Pre-Employment Checks – References
As we all know, recruitment is an inexact science and pre-employment checks such as securing valid and recent references gives us important information that helps us to decide if a candidate is suitable for a particular role.
Over the years I have taken references on behalf of literally thousands of employers and prospective employees in a wide range of non equestrian blue chip organisations from junior to senior sales, marketing and management posts and in the equestrian environment as part of delivering bespoke recruitment services. This has lead me to have filled many temporary, permanent and freelance/contractor positions and via the same established processes with careful due diligence, I have also diverted my clients away from certain disaster on more than one occasion!
Interestingly these days many grooms, having known me through their careers, give me as a reference to their ‘journey.’ Similarly, and not infrequently, employers will ask me for information about a particular prospective employee and of course, where I can fairly and legally comment, I do.
Over the years, more especially in the equestrian recruitment environment, I have been struck by how many employers who recruit for themselves or via other routes don’t seem to bother taking up references, opting instead to completely ignore these critical pre-employment checks just hoping for the best; many seem to live to regret this omission sooner or later.
Reference checking done properly is time-consuming but with experience, it becomes a straightforward process, but it pays to consider there might be some tricky scenarios, which hopefully you won’t encounter!
- On more than one occasion, I have taken references on behalf of clients where, on further questioning, the person giving the reference turned out to be talking about another person entirely! Had I taken the reference at face value and not ascertained ‘mistaken identity’ via advanced questioning techniques, on most occasions my client would have most certainly have missed out on a good candidate and the candidates themselves would have been left non-plussed.
- I have even had referees trying to put me off prospective employees so they could keep them or re-recruit them.
- I once had a candidate who set up an elaborate and bizarre web of contacts where she was pretending to be her own referees – all 3 of them with different names/addresses/telephone numbers and accents. (Yes, REALLY!) I learned soon afterwards that this one actually ended up in prison.
No wonder some employers don’t bother BUT really, you can’t afford not to. If done in the right way, most times it is pretty straightforward, and a reliable reference can be invaluable!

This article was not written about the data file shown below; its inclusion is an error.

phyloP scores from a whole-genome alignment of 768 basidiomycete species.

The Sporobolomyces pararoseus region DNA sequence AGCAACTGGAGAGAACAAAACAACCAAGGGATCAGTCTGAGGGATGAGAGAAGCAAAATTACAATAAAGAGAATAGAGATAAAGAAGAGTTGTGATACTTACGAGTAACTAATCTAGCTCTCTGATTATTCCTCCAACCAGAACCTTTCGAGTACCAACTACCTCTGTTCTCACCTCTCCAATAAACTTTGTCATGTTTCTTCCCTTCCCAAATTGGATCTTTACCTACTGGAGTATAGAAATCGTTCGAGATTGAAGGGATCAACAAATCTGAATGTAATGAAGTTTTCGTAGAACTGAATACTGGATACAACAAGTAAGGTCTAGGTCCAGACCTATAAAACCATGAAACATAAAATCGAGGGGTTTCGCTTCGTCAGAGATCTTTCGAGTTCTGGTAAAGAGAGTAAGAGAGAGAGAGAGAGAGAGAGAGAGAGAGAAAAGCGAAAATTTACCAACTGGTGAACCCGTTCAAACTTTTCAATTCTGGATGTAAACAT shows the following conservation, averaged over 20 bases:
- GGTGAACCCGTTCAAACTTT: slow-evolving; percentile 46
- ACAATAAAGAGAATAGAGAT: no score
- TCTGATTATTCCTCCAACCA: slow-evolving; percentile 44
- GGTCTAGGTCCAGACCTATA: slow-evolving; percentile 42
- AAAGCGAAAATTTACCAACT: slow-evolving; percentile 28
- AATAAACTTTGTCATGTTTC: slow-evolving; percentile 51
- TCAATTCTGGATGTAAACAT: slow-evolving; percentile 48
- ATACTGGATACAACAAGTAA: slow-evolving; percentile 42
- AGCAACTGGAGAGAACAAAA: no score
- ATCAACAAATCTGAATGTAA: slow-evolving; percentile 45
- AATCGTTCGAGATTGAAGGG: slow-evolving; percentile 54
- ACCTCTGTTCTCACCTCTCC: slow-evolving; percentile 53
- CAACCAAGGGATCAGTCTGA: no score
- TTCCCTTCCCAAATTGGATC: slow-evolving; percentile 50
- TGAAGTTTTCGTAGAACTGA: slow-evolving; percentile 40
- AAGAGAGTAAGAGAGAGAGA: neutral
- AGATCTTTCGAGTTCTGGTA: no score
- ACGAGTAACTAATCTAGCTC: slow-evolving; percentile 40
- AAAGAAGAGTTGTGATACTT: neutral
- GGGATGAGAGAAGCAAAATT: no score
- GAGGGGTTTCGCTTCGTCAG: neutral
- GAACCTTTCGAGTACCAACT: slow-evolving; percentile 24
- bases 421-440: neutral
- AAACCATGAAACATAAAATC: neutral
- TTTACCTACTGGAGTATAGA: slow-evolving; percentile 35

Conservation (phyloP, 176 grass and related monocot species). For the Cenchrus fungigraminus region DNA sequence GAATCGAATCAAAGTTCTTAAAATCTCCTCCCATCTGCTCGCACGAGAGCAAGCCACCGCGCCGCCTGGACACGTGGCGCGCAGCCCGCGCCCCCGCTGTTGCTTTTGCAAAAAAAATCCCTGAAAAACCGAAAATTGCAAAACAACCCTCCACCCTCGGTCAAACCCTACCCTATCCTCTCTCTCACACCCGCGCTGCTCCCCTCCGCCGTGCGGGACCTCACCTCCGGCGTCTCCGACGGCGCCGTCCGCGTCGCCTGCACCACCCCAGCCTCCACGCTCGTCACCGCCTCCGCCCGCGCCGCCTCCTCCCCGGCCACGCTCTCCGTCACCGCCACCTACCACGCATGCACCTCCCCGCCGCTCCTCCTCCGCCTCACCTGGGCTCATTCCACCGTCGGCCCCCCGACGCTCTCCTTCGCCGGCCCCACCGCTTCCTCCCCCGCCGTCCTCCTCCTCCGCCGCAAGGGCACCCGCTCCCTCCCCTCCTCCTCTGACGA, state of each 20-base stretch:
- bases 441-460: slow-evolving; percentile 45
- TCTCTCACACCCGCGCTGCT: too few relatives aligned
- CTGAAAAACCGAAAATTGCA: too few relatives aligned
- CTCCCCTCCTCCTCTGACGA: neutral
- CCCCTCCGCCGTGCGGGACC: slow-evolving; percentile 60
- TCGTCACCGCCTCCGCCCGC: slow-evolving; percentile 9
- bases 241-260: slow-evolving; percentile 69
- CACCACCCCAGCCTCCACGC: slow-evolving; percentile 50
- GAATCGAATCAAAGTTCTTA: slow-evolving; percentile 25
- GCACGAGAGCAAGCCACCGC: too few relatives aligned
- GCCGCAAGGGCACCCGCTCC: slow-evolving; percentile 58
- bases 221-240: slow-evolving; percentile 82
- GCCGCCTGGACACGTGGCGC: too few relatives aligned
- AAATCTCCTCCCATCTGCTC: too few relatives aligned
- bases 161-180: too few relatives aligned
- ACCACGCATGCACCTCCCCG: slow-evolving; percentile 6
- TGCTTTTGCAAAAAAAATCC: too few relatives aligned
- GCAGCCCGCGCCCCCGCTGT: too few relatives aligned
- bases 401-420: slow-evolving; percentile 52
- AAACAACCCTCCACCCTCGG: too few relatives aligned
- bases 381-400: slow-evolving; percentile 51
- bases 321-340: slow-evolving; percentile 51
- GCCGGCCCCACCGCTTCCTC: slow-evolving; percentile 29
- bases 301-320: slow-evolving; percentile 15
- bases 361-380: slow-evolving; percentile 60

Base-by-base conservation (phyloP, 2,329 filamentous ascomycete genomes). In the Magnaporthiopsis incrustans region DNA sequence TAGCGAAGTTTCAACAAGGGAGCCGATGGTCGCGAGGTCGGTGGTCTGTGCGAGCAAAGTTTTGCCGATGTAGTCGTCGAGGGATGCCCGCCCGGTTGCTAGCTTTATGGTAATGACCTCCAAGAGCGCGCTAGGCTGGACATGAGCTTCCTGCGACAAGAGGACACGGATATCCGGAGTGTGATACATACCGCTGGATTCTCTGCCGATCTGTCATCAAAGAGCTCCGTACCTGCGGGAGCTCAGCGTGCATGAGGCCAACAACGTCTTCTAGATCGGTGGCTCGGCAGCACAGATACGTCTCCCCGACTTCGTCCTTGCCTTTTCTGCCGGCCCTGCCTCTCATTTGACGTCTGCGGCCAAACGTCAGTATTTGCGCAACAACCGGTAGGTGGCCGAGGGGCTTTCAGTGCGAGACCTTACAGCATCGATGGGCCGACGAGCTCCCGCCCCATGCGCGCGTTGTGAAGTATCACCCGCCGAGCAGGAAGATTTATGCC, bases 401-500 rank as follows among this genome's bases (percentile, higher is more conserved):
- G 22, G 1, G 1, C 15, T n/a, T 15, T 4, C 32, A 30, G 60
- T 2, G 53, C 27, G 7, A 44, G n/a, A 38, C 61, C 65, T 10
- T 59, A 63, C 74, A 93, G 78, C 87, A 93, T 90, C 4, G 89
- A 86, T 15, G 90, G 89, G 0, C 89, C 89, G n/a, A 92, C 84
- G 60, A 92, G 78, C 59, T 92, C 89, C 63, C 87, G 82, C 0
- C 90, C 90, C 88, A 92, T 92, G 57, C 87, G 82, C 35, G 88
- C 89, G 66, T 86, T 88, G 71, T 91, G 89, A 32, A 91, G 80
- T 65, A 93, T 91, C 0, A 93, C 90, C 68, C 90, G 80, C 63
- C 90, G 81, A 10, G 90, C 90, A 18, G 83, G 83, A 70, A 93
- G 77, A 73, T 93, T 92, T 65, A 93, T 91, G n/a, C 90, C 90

Taking references the right way
Taking references requires knowledge of the process from a legal standpoint, plus keen email/telephony skills, questioning and listening ability, analytical skills all of which can be acquired with some technical guidance and a little experience. If you feel you might be lacking in this department currently, I am always happy to discuss and have trained people to interview both inside and outside the horse world, so I have some useful pointers! Do contact me at any time here.
Now let’s consider some facts:
- In the equestrian industry, there is usually no legal obligation for employers to provide a reference for a current or past employee, (certain industries such as those regulated by the Financial Services Authority are required to give a reference by law).
- A referee can choose if they want to provide a reference or not and just how much information they want to provide.
- Employers who give references must ensure they are fair and accurate. When opinions are provided, they should be based on, and backed up by facts.
- Employers who ask for references must handle them fairly and consistently.
- Previous employers may choose to provide a few basic facts about the candidate and nothing more.
- References must not include misleading or inaccurate information. They should avoid giving subjective opinions or comments that are not supported by facts.
- Potential employers should remember a referee may not provide a reference or might inaccurately suggest the applicant is unsuitable. In these circumstances, it may help to discuss any concerns with the candidate directly if you feel there is nothing that would majorly worry you, but you need expansion on the matter. An employer might consider offering a job role on a probationary period if there is doubt. The nature of this offer should be made clear in writing, for the avoidance of doubt, when the agreed time period comes to an end.